Closing the health care coverage gap would boost Georgia’s economy

Nearly half a million Georgians – small business owners, farmers, veterans, and part-time, hourly, and gig workers – cannot afford private health insurance but earn just above the threshold to qualify for Medicaid.

Closing this coverage gap is not just good health care policy, it is also good economic policy. It helps not just those in need of coverage; it benefits all Georgians. Our state’s business leaders recognize that closing this gap is critical if we want a healthier, more productive workforce and want to ensure the long-term economic vitality of our state.

New research finds that closing the coverage gap would spur more than 51,000 new jobs. New jobs in outpatient and inpatient care, as you might expect, but even more new jobs outside of health care in fields such as construction, retail trade, administrative and support services, and restaurant services. Georgia households would see an average annual increase of nearly $900 in personal income when the coverage gap is closed – a statewide total increase of $3.6 billion in the pockets of Georgians. Georgia’s middle class would grow and strengthen.

The research by Regional Economic Models Inc., commissioned by the Georgia Health Initiative, projects that closing the coverage gap would stimulate significant new consumer spending and new investment in Georgia’s economy. As a result, the state’s economic output would increase by $9.4 billion and our gross domestic product by $5.5 billion in the first three years. And the benefits would extend to every part of our state. Rural Georgians are estimated to receive as much as one-sixth of the state’s total economic benefits – a projected gain of more than 5,600 new jobs and $477 million in additional personal income.

Closing the coverage gap is also critical for our ailing rural hospitals, which provide essential community services. Nine rural Georgia hospitals have closed since 2010, and as many as 18 more are now struggling and in danger of closing or dramatically reducing services. When a rural hospital shuts it doors, county residents are forced to travel hours to access care, and the community loses an important employer.

Closing the coverage gap will provide more reliable reimbursements for rural hospitals, so they can remain financially stable. It will also incentivize more primary care providers and specialty doctors to provide services in rural parts of our state, as many counties don’t have a single doctor who is a pediatrician or obstetrician.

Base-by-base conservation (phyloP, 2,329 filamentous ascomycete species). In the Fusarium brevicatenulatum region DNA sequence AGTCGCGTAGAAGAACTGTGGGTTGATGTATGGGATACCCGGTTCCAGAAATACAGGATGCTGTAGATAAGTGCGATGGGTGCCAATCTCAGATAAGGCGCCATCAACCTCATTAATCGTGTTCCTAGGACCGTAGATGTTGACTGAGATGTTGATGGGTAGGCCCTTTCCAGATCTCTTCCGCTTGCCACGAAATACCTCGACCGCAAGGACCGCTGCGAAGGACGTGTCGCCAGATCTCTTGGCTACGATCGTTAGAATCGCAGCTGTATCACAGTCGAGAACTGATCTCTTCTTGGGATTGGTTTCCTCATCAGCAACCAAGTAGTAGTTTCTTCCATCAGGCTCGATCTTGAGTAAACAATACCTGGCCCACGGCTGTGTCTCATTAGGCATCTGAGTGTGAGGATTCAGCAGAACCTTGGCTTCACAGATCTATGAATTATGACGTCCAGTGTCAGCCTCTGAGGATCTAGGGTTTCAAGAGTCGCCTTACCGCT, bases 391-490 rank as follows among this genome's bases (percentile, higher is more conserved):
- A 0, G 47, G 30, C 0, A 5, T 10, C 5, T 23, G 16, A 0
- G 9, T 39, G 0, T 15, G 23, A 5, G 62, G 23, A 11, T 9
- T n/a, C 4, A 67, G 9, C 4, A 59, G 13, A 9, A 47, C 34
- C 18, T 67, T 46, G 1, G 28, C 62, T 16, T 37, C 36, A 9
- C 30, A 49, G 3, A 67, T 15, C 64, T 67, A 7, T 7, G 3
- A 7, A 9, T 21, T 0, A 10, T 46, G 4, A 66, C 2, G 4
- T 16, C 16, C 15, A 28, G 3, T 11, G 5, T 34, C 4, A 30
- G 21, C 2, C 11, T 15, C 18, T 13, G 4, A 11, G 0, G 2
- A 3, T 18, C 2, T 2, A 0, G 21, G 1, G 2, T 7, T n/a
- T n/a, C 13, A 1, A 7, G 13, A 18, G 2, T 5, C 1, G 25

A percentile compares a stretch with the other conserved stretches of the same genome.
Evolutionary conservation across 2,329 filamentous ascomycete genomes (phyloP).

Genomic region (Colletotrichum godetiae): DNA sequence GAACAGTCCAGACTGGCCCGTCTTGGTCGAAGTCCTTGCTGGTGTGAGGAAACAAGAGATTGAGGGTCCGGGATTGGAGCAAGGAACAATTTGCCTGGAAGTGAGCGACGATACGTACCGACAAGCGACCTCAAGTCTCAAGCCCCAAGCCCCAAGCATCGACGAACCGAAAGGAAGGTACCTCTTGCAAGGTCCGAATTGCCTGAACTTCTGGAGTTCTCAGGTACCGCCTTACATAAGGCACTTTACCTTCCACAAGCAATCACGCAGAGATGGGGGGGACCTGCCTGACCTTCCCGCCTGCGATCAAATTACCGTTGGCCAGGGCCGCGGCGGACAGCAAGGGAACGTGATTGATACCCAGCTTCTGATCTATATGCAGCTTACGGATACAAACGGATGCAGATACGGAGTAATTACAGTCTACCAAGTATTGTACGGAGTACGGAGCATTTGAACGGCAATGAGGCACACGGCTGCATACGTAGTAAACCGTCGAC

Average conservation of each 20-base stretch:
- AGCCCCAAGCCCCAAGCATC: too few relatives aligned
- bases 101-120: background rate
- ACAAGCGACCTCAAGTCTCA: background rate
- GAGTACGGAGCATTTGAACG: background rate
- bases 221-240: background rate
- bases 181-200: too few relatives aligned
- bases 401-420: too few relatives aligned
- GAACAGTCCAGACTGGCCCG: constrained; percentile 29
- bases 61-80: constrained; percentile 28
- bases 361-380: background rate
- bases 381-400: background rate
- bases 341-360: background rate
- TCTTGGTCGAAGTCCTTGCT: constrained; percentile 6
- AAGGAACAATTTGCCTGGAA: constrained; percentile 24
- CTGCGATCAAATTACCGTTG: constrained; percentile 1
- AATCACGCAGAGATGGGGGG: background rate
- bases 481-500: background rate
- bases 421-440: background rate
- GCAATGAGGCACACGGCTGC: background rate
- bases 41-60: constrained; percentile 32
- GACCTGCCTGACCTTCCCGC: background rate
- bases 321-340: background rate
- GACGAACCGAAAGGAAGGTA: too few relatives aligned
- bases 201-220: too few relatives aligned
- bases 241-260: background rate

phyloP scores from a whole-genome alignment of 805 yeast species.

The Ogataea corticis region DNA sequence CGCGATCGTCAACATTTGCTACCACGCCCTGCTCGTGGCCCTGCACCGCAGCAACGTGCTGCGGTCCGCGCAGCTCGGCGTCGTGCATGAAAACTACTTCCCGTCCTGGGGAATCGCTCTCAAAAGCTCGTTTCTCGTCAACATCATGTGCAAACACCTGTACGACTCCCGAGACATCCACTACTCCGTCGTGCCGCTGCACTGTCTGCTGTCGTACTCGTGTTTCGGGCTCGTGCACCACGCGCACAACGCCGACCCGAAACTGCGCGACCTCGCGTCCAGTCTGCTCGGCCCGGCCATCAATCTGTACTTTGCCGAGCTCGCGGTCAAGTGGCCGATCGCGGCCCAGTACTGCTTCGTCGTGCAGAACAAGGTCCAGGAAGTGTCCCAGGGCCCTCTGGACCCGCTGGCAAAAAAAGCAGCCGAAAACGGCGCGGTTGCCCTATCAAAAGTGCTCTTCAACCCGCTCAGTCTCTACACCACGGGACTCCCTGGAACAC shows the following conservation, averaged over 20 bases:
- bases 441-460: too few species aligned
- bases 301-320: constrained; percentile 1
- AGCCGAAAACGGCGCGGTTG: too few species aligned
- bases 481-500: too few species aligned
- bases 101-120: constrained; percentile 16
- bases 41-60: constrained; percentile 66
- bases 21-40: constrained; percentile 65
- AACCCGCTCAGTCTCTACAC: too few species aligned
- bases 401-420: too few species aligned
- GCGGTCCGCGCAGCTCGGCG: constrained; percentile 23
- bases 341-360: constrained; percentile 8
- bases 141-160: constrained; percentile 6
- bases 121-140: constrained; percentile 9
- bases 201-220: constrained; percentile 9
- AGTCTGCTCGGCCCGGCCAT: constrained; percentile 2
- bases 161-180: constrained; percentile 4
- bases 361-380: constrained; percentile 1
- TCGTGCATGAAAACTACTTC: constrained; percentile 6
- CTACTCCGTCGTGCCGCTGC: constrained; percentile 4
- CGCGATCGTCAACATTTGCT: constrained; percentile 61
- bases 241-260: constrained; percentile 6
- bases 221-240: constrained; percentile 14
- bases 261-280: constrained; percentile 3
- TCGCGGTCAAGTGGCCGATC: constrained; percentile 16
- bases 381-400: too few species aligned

When people lack access to preventative care and treatment for chronic conditions, their health suffers, leading to increased absenteeism and reduced productivity. Without insurance, Georgians delay seeking medical attention until their conditions escalate, resulting in more severe illnesses that require longer absences from work. This not only harms individuals and families but also strains our workplaces and drives up health costs for everyone.

Closing the coverage gap is fiscally responsible. It would bring home $3.6 billion of our federal tax dollars rather than sending them to other states. Washington would pay 90% of the cost of closing the coverage gap plus provide a $550 million bonus for each of two years. State savings in child welfare and law enforcement would also result.

Seventy-six percent of Georgians, including 63% of independents and a majority of Republicans, support closing the coverage gap. Still, at the end of its session in March, the Georgia General Assembly voted to create a commission for further study. We are pleased that the issue remains active but urge legislators to plan now for bold action in the next session, not another report that goes nowhere. The economy of our state demands no less.

Print Friendly, PDF & Email